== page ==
The importance of jellyfish in marine systems is increasingly being recognized, and in some ecosystems, jellyfish may now be considered the top predator. We studied the behaviour of individuals of the deep-water schypozoan Periphylla periphylla in one such location, the Lurefjord, Norway. The study was performed using a combination of submersible acoustics (38 kHz), video and net methods, and the focus was on variation in behaviour and vertical distribution in relation to the diel cycle. A proportion of the population underwent synchronous vertical migrations, but P. periphylla were still recorded throughout the water column both day and night. The majority of individuals were swimming (vertically) at speeds <2 cm s-1 irrespective of the time of day. However, occasional vertical swimming events with speeds exceeding 10 cm s-1 were recorded. Such events of elevated vertical speeds were of short duration, followed by subsequent periods of no vertical movements. Different size fractions appeared to have different patterns of vertical swimming activity, with smaller jellyfish swimming more continuously than the larger Periphylla. The echo strengths of the individual returns (target strength, TS) peaked at approximately -62 dB, and variability in TS for individuals was high, with the strongest echoes seen in deep water. The results show the feasibility of acoustic methods for studying the in situ behaviour and acoustic properties of these jellyfish, but also that acoustically weak jellyfish are only recorded close to the transducer or the acoustic axis, which will bias acoustic data on vertical size distribution and acoustic abundance estimates.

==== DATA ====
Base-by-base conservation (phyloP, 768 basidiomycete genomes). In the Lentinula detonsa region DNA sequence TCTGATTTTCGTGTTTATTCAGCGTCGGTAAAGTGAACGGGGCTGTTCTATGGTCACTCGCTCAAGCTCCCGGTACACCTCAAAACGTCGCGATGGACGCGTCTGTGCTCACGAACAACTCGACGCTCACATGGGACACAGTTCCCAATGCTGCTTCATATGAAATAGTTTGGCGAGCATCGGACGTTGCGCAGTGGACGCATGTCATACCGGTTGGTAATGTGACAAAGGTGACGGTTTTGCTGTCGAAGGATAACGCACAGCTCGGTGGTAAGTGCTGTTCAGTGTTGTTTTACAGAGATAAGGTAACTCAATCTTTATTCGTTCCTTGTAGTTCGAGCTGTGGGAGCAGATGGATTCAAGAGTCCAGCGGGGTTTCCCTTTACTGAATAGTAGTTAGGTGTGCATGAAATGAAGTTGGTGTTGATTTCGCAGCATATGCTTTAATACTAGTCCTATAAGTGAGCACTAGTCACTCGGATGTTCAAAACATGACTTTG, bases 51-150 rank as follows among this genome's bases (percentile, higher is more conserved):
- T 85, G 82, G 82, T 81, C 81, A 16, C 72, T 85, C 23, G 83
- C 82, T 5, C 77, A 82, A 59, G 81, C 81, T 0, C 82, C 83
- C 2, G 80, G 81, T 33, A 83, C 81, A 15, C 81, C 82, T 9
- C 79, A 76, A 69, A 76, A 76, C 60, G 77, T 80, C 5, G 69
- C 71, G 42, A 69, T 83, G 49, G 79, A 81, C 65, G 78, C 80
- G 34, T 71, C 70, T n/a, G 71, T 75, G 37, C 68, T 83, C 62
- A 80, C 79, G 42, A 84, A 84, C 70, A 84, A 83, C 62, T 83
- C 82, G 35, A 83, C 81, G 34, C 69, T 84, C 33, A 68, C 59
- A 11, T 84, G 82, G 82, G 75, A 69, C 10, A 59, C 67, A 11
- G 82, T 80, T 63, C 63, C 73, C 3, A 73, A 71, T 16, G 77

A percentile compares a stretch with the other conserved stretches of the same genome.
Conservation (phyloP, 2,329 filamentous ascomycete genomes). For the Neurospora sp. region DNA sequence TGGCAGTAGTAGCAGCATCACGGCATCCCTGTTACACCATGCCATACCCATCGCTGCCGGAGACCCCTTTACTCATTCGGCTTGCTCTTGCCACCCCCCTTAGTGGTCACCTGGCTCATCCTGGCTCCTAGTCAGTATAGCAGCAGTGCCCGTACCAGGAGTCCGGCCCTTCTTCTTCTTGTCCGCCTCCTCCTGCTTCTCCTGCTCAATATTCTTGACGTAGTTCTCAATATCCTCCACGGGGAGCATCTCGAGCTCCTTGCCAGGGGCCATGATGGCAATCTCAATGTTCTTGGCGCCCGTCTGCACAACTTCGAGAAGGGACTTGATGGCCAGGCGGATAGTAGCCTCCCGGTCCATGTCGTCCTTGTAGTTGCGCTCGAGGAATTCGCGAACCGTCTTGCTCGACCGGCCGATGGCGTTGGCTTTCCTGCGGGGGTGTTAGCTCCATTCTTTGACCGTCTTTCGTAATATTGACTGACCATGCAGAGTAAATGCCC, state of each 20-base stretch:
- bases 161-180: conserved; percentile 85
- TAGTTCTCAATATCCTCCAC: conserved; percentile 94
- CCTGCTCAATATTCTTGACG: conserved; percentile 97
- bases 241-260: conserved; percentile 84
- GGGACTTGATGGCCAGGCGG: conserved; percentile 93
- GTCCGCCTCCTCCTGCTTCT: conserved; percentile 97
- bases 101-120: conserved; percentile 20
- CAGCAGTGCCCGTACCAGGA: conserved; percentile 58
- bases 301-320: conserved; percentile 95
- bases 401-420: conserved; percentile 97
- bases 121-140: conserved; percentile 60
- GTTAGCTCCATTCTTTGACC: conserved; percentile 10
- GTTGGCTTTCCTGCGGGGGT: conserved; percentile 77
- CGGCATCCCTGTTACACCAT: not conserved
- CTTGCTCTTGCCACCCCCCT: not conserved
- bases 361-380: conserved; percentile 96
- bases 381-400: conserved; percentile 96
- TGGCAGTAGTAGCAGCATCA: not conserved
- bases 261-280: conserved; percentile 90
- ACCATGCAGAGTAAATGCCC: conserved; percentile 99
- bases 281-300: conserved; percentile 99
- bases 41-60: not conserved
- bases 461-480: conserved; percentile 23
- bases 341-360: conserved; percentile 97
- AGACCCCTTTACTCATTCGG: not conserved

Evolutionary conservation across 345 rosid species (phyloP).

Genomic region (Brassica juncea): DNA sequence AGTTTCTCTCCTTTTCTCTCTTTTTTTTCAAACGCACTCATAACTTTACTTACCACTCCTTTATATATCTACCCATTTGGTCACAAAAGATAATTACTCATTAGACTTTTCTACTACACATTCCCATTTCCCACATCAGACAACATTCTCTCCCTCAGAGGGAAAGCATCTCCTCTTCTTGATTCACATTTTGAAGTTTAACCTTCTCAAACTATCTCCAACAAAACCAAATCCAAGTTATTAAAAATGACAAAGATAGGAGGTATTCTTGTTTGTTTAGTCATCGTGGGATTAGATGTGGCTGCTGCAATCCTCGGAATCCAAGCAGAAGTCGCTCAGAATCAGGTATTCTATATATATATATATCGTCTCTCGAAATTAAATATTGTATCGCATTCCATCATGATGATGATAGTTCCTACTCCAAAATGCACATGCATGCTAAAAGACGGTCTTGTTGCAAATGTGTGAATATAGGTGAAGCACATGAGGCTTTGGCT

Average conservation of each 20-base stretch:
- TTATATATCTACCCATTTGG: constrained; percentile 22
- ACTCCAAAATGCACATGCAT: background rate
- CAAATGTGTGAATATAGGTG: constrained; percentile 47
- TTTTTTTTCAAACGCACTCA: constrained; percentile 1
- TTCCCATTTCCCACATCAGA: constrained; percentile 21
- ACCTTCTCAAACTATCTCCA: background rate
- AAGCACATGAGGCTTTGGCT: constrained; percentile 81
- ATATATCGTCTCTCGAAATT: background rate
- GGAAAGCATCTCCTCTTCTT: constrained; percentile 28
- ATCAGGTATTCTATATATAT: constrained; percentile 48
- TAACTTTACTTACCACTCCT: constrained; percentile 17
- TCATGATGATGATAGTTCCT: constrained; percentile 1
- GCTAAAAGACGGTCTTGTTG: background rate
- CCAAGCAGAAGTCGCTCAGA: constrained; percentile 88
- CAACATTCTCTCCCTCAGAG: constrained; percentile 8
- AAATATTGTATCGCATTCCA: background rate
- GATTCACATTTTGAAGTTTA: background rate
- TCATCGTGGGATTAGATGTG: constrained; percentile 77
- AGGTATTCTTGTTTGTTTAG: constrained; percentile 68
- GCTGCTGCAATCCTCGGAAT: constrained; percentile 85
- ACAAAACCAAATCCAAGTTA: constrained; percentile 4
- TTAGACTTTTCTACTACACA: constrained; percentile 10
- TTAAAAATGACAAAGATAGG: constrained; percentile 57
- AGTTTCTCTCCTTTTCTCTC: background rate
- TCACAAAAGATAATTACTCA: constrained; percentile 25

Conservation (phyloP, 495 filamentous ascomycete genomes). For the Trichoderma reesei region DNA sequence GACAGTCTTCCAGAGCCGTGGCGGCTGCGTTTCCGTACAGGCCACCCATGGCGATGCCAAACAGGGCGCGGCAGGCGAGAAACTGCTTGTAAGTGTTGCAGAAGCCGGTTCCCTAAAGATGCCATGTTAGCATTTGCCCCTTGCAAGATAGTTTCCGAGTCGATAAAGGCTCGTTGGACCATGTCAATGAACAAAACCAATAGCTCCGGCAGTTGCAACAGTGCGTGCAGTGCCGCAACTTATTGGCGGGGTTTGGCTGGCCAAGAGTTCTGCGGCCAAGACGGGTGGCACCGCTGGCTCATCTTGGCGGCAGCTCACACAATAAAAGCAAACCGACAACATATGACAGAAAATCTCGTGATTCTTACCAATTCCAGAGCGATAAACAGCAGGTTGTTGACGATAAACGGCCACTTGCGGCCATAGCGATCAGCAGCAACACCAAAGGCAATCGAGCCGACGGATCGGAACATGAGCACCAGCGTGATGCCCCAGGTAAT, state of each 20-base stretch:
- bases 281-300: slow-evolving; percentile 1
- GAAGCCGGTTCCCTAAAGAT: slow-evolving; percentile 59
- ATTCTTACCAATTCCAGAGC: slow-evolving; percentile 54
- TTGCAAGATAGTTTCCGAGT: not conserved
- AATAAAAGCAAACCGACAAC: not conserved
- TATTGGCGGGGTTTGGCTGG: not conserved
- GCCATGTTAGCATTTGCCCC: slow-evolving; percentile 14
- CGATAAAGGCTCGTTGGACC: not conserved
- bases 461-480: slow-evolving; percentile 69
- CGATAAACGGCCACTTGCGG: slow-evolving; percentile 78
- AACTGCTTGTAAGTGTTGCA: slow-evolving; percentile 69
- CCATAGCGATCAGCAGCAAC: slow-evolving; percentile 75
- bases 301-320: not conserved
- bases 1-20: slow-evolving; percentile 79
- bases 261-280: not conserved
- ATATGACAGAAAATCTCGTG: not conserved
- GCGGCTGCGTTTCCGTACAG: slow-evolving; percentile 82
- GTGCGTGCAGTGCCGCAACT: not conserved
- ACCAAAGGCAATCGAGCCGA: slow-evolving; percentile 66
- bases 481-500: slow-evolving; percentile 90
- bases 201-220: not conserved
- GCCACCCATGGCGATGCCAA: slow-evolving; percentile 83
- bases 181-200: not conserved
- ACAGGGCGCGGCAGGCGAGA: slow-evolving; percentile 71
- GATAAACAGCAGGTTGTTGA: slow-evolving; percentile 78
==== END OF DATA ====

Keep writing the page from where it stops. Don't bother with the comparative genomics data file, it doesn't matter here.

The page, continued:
ASJC Scopus subject areas
- Ecology, Evolution, Behavior and Systematics
- Aquatic Science